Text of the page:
What is lead poisoning in children?
Any detectable lead in the blood is abnormal. Even low blood lead levels can cause delays in brain development and behavior problems. High levels of lead can cause further problems in the brain, intestines, kidneys, and bone marrow.
What causes it?
It is most commonly caused by exposure to lead in paints manufactured before 1978 or in soil contaminated by exterior house paint or industrial pollution. Lead can be present in toys, candies, or herbal remedies or medicines imported from foreign countries. Lead can also get into the water from lead pipes in older neighborhoods and homes.
Who should be tested?
Children with certain risk factors should be tested at 12 months and again at 24 months, or once between 36 and 72 months if they had not been tested before. Risk factors include living in or frequently visiting a house built before 1978, living near certain kinds of industrial plants, living in a community with lead water pipes, and using imported pottery, toys, candy, or medicines. Your doctor will tell you if your child should be tested.
|Run tap water one to two minutes before filling any container; do not cook with hot tap water (instead, heat up cold water for cooking)|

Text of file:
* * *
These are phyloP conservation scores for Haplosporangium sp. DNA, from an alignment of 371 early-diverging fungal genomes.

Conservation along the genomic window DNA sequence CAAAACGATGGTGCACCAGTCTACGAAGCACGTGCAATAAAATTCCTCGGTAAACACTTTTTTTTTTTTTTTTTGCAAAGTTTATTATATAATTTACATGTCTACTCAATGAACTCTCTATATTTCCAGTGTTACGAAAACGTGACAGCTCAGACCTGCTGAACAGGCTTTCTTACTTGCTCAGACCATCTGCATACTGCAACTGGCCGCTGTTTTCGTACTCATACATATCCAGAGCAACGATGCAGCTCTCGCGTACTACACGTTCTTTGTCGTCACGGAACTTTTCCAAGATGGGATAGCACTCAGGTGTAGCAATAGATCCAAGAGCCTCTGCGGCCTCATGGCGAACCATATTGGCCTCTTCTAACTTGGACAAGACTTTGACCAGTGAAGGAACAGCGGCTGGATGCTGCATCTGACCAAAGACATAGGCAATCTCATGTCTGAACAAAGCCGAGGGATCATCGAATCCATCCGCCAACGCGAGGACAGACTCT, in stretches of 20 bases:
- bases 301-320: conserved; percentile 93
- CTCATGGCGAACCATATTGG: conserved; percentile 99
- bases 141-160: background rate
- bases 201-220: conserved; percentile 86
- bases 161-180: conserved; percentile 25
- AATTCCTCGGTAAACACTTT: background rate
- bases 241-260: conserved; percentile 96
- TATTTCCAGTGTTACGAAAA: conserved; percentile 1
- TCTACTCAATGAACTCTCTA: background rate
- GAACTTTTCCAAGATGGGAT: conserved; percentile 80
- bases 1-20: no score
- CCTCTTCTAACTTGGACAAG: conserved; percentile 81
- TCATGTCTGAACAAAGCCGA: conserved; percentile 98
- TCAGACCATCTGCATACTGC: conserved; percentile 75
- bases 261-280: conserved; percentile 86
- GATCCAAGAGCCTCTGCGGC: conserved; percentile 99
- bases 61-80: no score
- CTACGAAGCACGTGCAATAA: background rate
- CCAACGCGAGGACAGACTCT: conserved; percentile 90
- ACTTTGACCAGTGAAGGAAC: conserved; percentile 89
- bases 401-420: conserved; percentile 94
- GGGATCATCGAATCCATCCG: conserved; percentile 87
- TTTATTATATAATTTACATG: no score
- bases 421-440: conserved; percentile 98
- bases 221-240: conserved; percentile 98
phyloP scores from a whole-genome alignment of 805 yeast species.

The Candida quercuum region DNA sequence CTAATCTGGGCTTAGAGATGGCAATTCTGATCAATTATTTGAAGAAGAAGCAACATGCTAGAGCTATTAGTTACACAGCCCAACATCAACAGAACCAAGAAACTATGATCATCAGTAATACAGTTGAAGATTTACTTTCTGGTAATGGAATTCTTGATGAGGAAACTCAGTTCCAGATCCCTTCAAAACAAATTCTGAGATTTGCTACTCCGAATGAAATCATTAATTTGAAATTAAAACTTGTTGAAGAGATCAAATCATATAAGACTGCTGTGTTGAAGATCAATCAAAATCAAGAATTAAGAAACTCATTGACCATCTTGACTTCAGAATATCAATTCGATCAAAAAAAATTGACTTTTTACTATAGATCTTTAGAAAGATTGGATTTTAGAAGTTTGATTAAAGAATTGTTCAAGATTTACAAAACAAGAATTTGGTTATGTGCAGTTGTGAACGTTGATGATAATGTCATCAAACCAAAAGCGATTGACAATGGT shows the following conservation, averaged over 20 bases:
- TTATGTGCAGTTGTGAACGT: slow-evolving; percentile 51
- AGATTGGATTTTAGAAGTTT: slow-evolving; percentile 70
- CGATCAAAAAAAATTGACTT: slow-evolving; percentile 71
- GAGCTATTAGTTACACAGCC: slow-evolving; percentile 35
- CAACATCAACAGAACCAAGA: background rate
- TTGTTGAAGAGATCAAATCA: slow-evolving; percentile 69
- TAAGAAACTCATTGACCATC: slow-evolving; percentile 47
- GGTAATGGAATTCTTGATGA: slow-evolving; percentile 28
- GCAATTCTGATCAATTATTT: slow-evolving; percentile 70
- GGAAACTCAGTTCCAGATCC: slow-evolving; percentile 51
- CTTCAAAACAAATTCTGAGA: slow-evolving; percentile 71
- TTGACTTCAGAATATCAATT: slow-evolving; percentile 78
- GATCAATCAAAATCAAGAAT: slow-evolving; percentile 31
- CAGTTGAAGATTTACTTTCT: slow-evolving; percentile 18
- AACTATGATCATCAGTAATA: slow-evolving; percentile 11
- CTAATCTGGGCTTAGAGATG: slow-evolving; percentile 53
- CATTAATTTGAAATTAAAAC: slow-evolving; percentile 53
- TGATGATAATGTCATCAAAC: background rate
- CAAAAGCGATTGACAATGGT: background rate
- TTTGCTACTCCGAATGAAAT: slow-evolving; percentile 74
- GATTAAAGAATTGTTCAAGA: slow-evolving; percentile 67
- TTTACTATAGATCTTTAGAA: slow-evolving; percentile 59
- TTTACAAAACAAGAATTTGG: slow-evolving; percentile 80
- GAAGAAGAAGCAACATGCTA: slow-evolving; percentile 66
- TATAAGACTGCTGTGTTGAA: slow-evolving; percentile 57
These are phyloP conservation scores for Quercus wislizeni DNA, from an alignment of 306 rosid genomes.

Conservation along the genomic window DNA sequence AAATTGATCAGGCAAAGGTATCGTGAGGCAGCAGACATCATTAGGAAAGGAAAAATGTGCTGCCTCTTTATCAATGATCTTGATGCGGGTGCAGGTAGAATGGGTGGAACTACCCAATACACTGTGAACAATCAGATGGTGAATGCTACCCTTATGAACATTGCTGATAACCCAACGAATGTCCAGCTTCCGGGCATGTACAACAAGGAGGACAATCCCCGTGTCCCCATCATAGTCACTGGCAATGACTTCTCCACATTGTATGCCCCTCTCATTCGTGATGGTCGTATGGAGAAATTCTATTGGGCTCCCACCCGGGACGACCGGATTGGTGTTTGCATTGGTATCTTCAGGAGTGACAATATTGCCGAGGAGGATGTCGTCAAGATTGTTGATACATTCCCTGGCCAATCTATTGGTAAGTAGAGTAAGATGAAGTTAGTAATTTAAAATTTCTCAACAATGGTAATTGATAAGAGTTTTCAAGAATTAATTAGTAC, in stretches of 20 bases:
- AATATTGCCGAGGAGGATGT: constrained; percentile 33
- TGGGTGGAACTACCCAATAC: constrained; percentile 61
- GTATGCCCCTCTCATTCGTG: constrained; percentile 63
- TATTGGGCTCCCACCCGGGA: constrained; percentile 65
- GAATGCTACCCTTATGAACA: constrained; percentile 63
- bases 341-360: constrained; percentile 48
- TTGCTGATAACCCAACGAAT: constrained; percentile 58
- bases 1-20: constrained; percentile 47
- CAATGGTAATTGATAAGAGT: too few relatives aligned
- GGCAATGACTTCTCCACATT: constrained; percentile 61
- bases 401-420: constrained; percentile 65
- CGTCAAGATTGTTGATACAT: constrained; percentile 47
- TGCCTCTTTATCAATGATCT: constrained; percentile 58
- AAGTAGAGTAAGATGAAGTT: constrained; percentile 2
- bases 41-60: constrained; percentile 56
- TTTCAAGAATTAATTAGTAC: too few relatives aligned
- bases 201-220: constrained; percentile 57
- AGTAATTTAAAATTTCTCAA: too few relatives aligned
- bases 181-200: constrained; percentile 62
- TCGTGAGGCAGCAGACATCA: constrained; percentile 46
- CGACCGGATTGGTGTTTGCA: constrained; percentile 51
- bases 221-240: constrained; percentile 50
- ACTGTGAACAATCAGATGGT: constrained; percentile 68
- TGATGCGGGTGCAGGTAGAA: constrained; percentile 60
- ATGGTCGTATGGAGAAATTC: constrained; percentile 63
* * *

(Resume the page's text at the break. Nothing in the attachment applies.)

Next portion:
|Avoid items that are known to contain lead|
|Take off shoes before entering the house; wipe shoes on a doormat|
|Provide a sandbox for play rather than letting children play in the dirt|
|Separate hobby areas of the house from family areas|
|If parents are exposed to lead at work, leave work clothes at work and shower before coming home; store home clothes and work clothes separately|
|Learn about healthy iron-rich diets for your children|
|Regularly clean toys, floors, windows, and other surfaces in the home|
|Follow up with your child's doctor|
How is the test done?
Blood can be drawn from a vein or a fingerstick.
How is lead poisoning treated?
Low blood lead levels are treated by identifying the source or sources of lead and removing them from the child's environment. This can require the help of your local health department. Very high blood lead levels are rare, but when they occur special medicines called chelating (say: KEE-lay-ting) agents can help. They bind the lead in the blood and make it easier for the body to get rid of it. These medicines can be given by mouth or as a shot, depending on how high the lead levels are.
Where can I get more information?
AAFP's Patient Information Resource
Centers for Disease Control and Prevention
U.S. Consumer Product Safety Commission
http://www.cpsc.gov/ (product recalls)